The cyber threats have increasingly grown with time on multitude of platforms such as Android, Linux, and Windows to name a few. Researchers have now found that CopyCat Android malware had affected over 14 million devices last year, succeeding in rooting at least eight million of them. The malware made its way to the devices via malicious apps available inside illegitimate app markets, instead of Google Play, to earn as much as $1.5 million (roughly Rs. 9.6 crores) in fake ad revenues in two months, the researchers said.
A study conducted by Check Point researchers has revealed that the CopyCat malware could seep into the Android devices by harnessing six different vulnerabilities possessed by them, and used a novel technique to generate and steal ad revenues. It infected more than 280,000 Android users in the United States, while its major target was Southeast Asian countries. The CopyCat malware was being spread under a campaign and it used to infect device and subsequently root them, gaining the full control of the smartphone.
The researchers define CopyCat as "a fully developed malware with vast capabilities, including rooting devices, establishing persistency, and injecting code into the Zygote", which is a primary Android app launching process. After a device is infected by CopyCat, it further holds itself until the device reboots and then it tries to root the device. As an attempt to root the device, the malware uses six vulnerabilities possessed by Android 5.0 Lollipop and earlier versions through an 'upgrade' acquired through Amazon Web Service storage. Although the flaws found by researchers was capable enough for earlier Android versions, it could still be persistent in the devices that have not been patched or updated in last two years.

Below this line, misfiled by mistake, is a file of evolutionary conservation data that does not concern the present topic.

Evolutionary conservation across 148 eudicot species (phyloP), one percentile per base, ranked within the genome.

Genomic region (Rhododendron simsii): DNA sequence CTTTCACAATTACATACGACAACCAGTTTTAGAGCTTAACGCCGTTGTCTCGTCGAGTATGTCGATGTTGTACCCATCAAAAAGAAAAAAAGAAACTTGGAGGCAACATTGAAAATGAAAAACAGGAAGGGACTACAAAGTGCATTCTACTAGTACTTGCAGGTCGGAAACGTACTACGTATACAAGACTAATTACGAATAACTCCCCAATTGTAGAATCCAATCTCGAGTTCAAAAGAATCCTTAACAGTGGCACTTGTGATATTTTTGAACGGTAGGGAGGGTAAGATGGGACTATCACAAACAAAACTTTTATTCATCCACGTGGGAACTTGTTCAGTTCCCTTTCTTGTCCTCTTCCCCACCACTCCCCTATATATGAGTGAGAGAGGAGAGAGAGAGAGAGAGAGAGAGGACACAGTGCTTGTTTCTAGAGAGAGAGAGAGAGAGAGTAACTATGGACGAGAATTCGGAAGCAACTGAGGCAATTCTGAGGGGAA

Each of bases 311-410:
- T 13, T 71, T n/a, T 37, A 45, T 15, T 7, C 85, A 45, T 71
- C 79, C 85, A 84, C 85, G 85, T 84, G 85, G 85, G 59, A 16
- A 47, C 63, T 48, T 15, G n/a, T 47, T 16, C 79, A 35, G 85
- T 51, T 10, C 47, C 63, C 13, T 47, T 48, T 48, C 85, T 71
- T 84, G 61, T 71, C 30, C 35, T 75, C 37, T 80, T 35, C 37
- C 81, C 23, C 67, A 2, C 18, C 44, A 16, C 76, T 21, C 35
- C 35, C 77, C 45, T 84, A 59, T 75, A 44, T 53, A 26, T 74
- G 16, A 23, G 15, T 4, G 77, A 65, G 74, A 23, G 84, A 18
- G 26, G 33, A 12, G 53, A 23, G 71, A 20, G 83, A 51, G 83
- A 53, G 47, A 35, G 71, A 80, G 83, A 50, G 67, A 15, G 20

As we said, after it exploits the vulnerabilities of Android, the CopyCat malware starts the malicious code injection process to the Zygote app launching process and then generates illicit revenue by installing apps and further replacing the user's referrer ID with that of attackers. It additionally starts displaying fraud ads and apps. This kind of a technique was earlier used by the Triada Trojan, which targeted devices to gain superuser privileges before making use of regular Linux debugging tools to embed its DLL and infect mobile browsers.
Talking about the stats, about 26 percent of the CopyCat infected devices showed fraudulent advertisements, while a good 30 percent devices were operated to steal credit for downloading and installing the apps on the device. In addition, the study mentions that the malware also shared the device's information to CopyCat's control centres.
Google was able to subdue the impact of the CopyCat malware campaign back when the outbreak happened, gradually reducing the number of affected devices, however devices that haven't been updated could still be open to attackers. We recommend users stick to official app stores for their app downloads.